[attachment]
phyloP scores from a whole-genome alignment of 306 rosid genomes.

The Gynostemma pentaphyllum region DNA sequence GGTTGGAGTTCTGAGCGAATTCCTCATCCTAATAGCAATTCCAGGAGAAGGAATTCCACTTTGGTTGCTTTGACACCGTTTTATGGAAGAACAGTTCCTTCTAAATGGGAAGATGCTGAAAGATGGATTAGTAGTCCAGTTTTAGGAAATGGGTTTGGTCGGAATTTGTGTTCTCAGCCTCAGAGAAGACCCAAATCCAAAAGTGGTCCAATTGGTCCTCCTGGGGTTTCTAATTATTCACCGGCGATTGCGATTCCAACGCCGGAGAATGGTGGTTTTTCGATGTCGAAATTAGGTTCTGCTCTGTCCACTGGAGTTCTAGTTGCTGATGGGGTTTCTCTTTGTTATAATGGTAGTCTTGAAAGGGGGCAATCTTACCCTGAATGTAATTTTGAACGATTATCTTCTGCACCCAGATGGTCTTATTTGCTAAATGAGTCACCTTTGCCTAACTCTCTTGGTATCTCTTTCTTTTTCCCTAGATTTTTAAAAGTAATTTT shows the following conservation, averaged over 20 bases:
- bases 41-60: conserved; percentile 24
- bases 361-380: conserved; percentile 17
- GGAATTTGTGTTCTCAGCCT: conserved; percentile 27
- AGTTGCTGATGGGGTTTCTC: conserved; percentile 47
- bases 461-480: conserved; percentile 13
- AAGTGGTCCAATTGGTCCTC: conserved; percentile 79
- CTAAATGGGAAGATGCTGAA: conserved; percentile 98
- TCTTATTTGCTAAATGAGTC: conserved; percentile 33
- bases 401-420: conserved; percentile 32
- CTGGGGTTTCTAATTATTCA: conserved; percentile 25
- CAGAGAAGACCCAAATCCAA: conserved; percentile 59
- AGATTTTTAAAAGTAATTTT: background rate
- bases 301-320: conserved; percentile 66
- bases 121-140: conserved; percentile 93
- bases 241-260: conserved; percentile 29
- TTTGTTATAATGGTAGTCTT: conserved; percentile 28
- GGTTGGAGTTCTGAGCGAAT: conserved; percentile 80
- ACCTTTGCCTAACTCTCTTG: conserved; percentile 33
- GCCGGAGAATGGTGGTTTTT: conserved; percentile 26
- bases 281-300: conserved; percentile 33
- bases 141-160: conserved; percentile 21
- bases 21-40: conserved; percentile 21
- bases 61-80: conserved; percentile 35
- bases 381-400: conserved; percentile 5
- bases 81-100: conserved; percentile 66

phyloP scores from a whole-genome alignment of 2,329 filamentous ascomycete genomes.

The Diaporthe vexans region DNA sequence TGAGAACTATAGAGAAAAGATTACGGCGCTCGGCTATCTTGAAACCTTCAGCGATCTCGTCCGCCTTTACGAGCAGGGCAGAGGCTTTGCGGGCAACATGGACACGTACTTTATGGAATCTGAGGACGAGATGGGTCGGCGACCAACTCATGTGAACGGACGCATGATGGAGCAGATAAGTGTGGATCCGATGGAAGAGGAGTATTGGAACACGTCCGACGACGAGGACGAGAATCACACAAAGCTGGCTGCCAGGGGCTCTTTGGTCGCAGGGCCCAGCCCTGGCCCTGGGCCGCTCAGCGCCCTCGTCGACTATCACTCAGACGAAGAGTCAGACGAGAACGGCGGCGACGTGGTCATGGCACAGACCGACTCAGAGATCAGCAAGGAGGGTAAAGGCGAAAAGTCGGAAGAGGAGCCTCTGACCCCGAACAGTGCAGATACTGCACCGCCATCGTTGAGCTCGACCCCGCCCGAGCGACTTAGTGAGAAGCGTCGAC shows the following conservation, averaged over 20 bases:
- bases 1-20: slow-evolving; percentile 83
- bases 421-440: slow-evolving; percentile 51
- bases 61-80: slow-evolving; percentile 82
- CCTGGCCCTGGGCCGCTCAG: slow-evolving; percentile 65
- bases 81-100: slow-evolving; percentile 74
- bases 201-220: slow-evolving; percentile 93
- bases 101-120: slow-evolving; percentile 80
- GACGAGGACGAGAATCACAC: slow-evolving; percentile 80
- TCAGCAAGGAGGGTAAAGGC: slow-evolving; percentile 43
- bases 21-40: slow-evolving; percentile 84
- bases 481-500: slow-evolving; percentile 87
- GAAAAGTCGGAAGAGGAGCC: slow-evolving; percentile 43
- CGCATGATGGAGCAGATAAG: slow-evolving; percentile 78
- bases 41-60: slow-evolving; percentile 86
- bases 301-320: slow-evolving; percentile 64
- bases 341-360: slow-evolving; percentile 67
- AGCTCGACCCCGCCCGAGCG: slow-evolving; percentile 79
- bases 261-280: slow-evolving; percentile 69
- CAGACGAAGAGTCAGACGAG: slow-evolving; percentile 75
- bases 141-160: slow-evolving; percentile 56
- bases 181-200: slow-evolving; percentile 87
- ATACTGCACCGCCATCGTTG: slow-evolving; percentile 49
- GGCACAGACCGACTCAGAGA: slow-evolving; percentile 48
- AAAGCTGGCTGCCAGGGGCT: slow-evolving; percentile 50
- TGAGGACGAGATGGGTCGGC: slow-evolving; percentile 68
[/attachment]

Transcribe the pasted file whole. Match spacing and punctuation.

phyloP scores from a whole-genome alignment of 306 rosid genomes.

The Gynostemma pentaphyllum region DNA sequence GGTTGGAGTTCTGAGCGAATTCCTCATCCTAATAGCAATTCCAGGAGAAGGAATTCCACTTTGGTTGCTTTGACACCGTTTTATGGAAGAACAGTTCCTTCTAAATGGGAAGATGCTGAAAGATGGATTAGTAGTCCAGTTTTAGGAAATGGGTTTGGTCGGAATTTGTGTTCTCAGCCTCAGAGAAGACCCAAATCCAAAAGTGGTCCAATTGGTCCTCCTGGGGTTTCTAATTATTCACCGGCGATTGCGATTCCAACGCCGGAGAATGGTGGTTTTTCGATGTCGAAATTAGGTTCTGCTCTGTCCACTGGAGTTCTAGTTGCTGATGGGGTTTCTCTTTGTTATAATGGTAGTCTTGAAAGGGGGCAATCTTACCCTGAATGTAATTTTGAACGATTATCTTCTGCACCCAGATGGTCTTATTTGCTAAATGAGTCACCTTTGCCTAACTCTCTTGGTATCTCTTTCTTTTTCCCTAGATTTTTAAAAGTAATTTT shows the following conservation, averaged over 20 bases:
- bases 41-60: conserved; percentile 24
- bases 361-380: conserved; percentile 17
- GGAATTTGTGTTCTCAGCCT: conserved; percentile 27
- AGTTGCTGATGGGGTTTCTC: conserved; percentile 47
- bases 461-480: conserved; percentile 13
- AAGTGGTCCAATTGGTCCTC: conserved; percentile 79
- CTAAATGGGAAGATGCTGAA: conserved; percentile 98
- TCTTATTTGCTAAATGAGTC: conserved; percentile 33
- bases 401-420: conserved; percentile 32
- CTGGGGTTTCTAATTATTCA: conserved; percentile 25
- CAGAGAAGACCCAAATCCAA: conserved; percentile 59
- AGATTTTTAAAAGTAATTTT: background rate
- bases 301-320: conserved; percentile 66
- bases 121-140: conserved; percentile 93
- bases 241-260: conserved; percentile 29
- TTTGTTATAATGGTAGTCTT: conserved; percentile 28
- GGTTGGAGTTCTGAGCGAAT: conserved; percentile 80
- ACCTTTGCCTAACTCTCTTG: conserved; percentile 33
- GCCGGAGAATGGTGGTTTTT: conserved; percentile 26
- bases 281-300: conserved; percentile 33
- bases 141-160: conserved; percentile 21
- bases 21-40: conserved; percentile 21
- bases 61-80: conserved; percentile 35
- bases 381-400: conserved; percentile 5
- bases 81-100: conserved; percentile 66

phyloP scores from a whole-genome alignment of 2,329 filamentous ascomycete genomes.

The Diaporthe vexans region DNA sequence TGAGAACTATAGAGAAAAGATTACGGCGCTCGGCTATCTTGAAACCTTCAGCGATCTCGTCCGCCTTTACGAGCAGGGCAGAGGCTTTGCGGGCAACATGGACACGTACTTTATGGAATCTGAGGACGAGATGGGTCGGCGACCAACTCATGTGAACGGACGCATGATGGAGCAGATAAGTGTGGATCCGATGGAAGAGGAGTATTGGAACACGTCCGACGACGAGGACGAGAATCACACAAAGCTGGCTGCCAGGGGCTCTTTGGTCGCAGGGCCCAGCCCTGGCCCTGGGCCGCTCAGCGCCCTCGTCGACTATCACTCAGACGAAGAGTCAGACGAGAACGGCGGCGACGTGGTCATGGCACAGACCGACTCAGAGATCAGCAAGGAGGGTAAAGGCGAAAAGTCGGAAGAGGAGCCTCTGACCCCGAACAGTGCAGATACTGCACCGCCATCGTTGAGCTCGACCCCGCCCGAGCGACTTAGTGAGAAGCGTCGAC shows the following conservation, averaged over 20 bases:
- bases 1-20: slow-evolving; percentile 83
- bases 421-440: slow-evolving; percentile 51
- bases 61-80: slow-evolving; percentile 82
- CCTGGCCCTGGGCCGCTCAG: slow-evolving; percentile 65
- bases 81-100: slow-evolving; percentile 74
- bases 201-220: slow-evolving; percentile 93
- bases 101-120: slow-evolving; percentile 80
- GACGAGGACGAGAATCACAC: slow-evolving; percentile 80
- TCAGCAAGGAGGGTAAAGGC: slow-evolving; percentile 43
- bases 21-40: slow-evolving; percentile 84
- bases 481-500: slow-evolving; percentile 87
- GAAAAGTCGGAAGAGGAGCC: slow-evolving; percentile 43
- CGCATGATGGAGCAGATAAG: slow-evolving; percentile 78
- bases 41-60: slow-evolving; percentile 86
- bases 301-320: slow-evolving; percentile 64
- bases 341-360: slow-evolving; percentile 67
- AGCTCGACCCCGCCCGAGCG: slow-evolving; percentile 79
- bases 261-280: slow-evolving; percentile 69
- CAGACGAAGAGTCAGACGAG: slow-evolving; percentile 75
- bases 141-160: slow-evolving; percentile 56
- bases 181-200: slow-evolving; percentile 87
- ATACTGCACCGCCATCGTTG: slow-evolving; percentile 49
- GGCACAGACCGACTCAGAGA: slow-evolving; percentile 48
- AAAGCTGGCTGCCAGGGGCT: slow-evolving; percentile 50
- TGAGGACGAGATGGGTCGGC: slow-evolving; percentile 68